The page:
But the alliance is fragile, and when Jews step out of the acceptable frame, antisemitism again rears its head. The right has little use for the Jews of the Diaspora, or those concerned with anything other than Zion, and treat Jews who oppose nationalism with nothing but contempt. In Spencer Sunshine’s 2018 study of far-right news outlet Breitbart, he identified a process that is common on the right: antisemitism is condemned when it can be weaponized against the left, but is reasserted when Jews step out of line. This has created a “good Jew/bad Jew” dichotomy, where an increasingly radical Christian right helps to determine the range of acceptable Jewish voices—who often sound a lot like radical religious Zionists in the West Bank.
This overseas support network has strengthened the Israeli far right and the expanding “outposts” of the settlement movement. Christians United for Israel (CUFI) has lobbied heavily on behalf of Israel in the U.S., helping to create a “support at all costs” mentality. Advocacy of the Israeli project became a central tenet of the Moral Majority in the 1980s, as figures like Frank Littell organized the National Christian Leadership Conference for Israel (NCLCI), based on his belief that unconditional support for Israel was necessary after the Six-Day War in 1967.
Such Christian Zionist organizations in large part serve as the American wing of the settlers’ political influence. In the U.S., dozens of tax-exempt evangelical charities are openly funding settlement projects in the West Bank; settlements like Har Bracha receive both money and volunteers from evangelical organizations. Further consolidation occurred during the Trump years, as he installed settlement supporters in key administration roles, validated settler claims to Jerusalem by changing the embassy location, and supported annexation.
The settlers and the growing Israeli right have banked on this allegiance with Christian Zionists, willing to entertain dispensationalism if it provides cover for Israeli nationalism. Christian envoys make their way to the settlements each year, often volunteering as farm hands, working for free to ensure that Jews are harvesting the fruit of the vine from the hills of Samaria—a literal fulfillment of prophecy. There is an anti-Diasporic quality to this, rooting Judaism in geography rather than tradition and reframing the story of the Jews. The Christian and Israeli right have attained a certain synergy in their attempts to monopolize the story of Jewish identity, and to dictate what it means to support the Jewish people.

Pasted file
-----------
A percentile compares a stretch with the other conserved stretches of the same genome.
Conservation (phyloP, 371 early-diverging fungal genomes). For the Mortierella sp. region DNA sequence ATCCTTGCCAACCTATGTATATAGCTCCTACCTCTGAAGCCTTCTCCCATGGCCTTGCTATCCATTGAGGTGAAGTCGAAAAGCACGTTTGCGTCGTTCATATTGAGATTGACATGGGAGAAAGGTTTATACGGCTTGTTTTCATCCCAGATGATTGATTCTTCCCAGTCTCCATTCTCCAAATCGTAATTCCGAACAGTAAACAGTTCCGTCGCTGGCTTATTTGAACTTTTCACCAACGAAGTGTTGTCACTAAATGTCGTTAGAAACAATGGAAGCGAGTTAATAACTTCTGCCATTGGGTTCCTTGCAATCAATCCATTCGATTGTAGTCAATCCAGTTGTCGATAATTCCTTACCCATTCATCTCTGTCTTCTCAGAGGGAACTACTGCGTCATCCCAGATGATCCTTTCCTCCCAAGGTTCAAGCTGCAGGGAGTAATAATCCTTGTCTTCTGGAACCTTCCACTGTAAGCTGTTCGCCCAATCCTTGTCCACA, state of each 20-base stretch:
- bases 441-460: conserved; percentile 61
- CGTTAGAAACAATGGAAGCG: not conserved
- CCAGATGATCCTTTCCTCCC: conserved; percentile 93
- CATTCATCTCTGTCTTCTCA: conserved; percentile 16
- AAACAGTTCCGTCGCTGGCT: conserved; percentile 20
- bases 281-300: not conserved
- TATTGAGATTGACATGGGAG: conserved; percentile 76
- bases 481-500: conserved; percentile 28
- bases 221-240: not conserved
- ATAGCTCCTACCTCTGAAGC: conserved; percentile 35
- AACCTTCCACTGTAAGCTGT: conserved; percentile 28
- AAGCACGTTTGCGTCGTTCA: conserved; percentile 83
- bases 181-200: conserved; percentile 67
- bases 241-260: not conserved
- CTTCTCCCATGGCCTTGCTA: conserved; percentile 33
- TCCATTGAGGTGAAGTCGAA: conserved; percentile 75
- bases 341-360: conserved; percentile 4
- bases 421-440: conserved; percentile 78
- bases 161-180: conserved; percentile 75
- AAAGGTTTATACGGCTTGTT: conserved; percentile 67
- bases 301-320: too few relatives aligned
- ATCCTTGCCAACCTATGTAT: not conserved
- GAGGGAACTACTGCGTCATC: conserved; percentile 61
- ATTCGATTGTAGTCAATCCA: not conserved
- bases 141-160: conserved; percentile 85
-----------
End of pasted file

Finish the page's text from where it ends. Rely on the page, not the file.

As Rammy M. Haija outlines in his essay “The Armageddon Lobby,” Christian Zionists have pushed back on Jews that do not match their hardline, expansionist policy in Israel, casting them as disloyal to the Jewish cause. At the 1985 inaugural meeting of the Christian Zionist Congress (CZC), which featured both Christian and Jewish participants, an Israeli Jewish speaker noted that about a third of Israelis would give up the West Bank settlements in exchange for peace. A representative for the International Christian Embassy Jerusalem responded, “We don’t care what the Israelis vote! We care what God says, and God gave that land to the Jews!”